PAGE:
1:N N:M Relationships

Relationships are also easy to use as in many cases they have already been defined by the code generation process when you have created your object model from the database or you have added the relation to your entity model.
Let's have a look at an excerpt from the Person class and its 1:N relationship to Address in the SheptDemo:

private List<Address> addresses = new ArrayList<Address>();

 * @return the addresses

@OneToMany(cascade = CascadeType.ALL, fetch = FetchType.LAZY, mappedBy = "person")
public List<Address> getAddresses() {
return addresses;

 * @param addresses the addresses to set

public void setAddresses(List<Address> addresses) {
this.addresses = addresses;

Relationships are always declared between the 2 entities of their enclosing segments entityClass properties. During a chain operation the relationship filter will be instantiate by default as a ReloadableAssociation and initialized with the source entity object. Filters on a relation usually do not require any programming.
-> Read more about the details of the subform lifecycle.
-> Read more about the Configuration.

Criteria API

The Criteria API is most commonly used when the user shall enter selection criteria into the filters form fields allowing flexible operations. The user can be provided with a broad range of selection options including the option to specify ranges, exclusions, wildcard searches ... Writing a criteria filter means implementing the HibernateCriteriaDefinition or subclassing the HibernateCriteriaFilter that already provides some default behavior in a shept application. The rich criteria API reliefs you from the burdon and ambiguity to write selection criteria as string manipulation operations. The HibernateTools Eclipse Plugin provide a test environment to check out your criteria code before integrating it into the application.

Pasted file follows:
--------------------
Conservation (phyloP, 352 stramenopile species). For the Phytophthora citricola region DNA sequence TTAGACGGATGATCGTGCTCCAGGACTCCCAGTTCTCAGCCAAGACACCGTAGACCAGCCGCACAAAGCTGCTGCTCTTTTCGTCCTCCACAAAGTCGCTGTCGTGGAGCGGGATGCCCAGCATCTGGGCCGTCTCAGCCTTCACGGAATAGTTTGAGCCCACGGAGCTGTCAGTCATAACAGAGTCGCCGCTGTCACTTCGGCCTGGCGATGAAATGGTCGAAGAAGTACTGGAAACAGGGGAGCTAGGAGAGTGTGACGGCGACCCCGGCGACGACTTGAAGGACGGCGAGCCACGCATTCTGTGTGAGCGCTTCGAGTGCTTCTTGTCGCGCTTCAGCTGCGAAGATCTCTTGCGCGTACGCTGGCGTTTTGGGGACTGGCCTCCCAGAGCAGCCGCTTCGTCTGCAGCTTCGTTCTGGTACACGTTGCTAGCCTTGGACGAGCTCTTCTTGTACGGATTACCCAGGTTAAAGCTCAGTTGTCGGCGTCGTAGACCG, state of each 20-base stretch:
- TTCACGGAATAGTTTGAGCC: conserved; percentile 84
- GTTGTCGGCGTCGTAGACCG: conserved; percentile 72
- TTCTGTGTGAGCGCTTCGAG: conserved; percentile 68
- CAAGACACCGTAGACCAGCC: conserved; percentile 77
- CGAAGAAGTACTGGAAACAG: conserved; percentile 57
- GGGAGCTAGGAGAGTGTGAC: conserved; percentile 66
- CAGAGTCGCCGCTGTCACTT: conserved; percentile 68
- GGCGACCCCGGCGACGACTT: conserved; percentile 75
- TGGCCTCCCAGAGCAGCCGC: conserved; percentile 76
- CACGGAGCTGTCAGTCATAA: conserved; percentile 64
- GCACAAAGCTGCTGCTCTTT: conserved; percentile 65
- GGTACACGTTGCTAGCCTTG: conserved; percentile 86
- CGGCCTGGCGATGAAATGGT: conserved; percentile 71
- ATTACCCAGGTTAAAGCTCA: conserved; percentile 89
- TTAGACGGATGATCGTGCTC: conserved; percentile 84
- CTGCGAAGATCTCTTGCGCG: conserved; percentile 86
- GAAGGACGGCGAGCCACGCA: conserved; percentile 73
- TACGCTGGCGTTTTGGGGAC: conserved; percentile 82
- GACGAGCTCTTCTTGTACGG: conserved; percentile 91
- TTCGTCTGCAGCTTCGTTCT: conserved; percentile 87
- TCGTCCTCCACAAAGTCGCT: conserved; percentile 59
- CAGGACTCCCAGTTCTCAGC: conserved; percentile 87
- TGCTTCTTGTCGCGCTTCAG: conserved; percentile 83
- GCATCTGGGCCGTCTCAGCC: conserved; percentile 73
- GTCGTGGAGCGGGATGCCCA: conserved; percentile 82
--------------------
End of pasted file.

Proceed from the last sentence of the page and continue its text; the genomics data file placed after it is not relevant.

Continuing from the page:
Query API

The query API is particularly helpful when your query has a limited set of parameters but spans multiple tables for building the resultset. Writing a query filter means implementing the QueryDefinition filter. The HibernateTools Eclipse Plugin provide a test environment to check out your query code before integrating it into the application. 

Filter decision matrix

The decision matrix helps to decide when to use which filter

 ExampleDefinition Relationships Query API Criteria API
Requires custom coding (almost) no - all that is required to mark the example entity with the ExampleDefinition interface (and implement #getNewModelTemplate()no yes, a query specification used in a custom QueryDefinition implementation yes, a criteria specification that is an implementation of HibernateCriteriaDefinition
Filter definition set filterClass property to example entity class set relation property to the name of the relation set filterClass property to custom implementation of QueryDefinition set filterClass property to custom implementation of HibernateCriteriaDefinition
Filter def. in segments.xml
/ chains.xml 
yes / yes (override segment)n.a. / yes yes / yes (override segment) yes / yes (override segment)
Needs a filter view (UI) for the user to enter parameters yes no yes yes
New row creation support yes yes ! yes yes
Column sorting any column but limited to in-memory for the loaded results any column (because the results get fully loaded) as defined by the 'order-by' query spec - other rows sorting limited to in-memory for the loaded results any columns sortable by the database as the sort column is passed as an argument to the criteria
Filter parameters attributes of the example entity no custom parameters as supported by the query custom parameters of almost unlimited complexity (=not limited to the entity)
Supports wildcards no n.a. yes yes
Supports ranges
'< <= > >=' e.t.c.
no n.a 'hardwired' in the queryyes - highly customizable through user interface
Typical use case simple ad hoc filter visualize relations defined in entity model define simple to complex queries with HQL that typically support few parameters but can span many entities (joins) define simple to complex queries that can contain many query parameters and a varying number of operators.
Support Result transformations n.a. n.a. yes yes
Created by Andreas Hahn on 2011/01/07 14:38

© 2011 - Andreas Hahn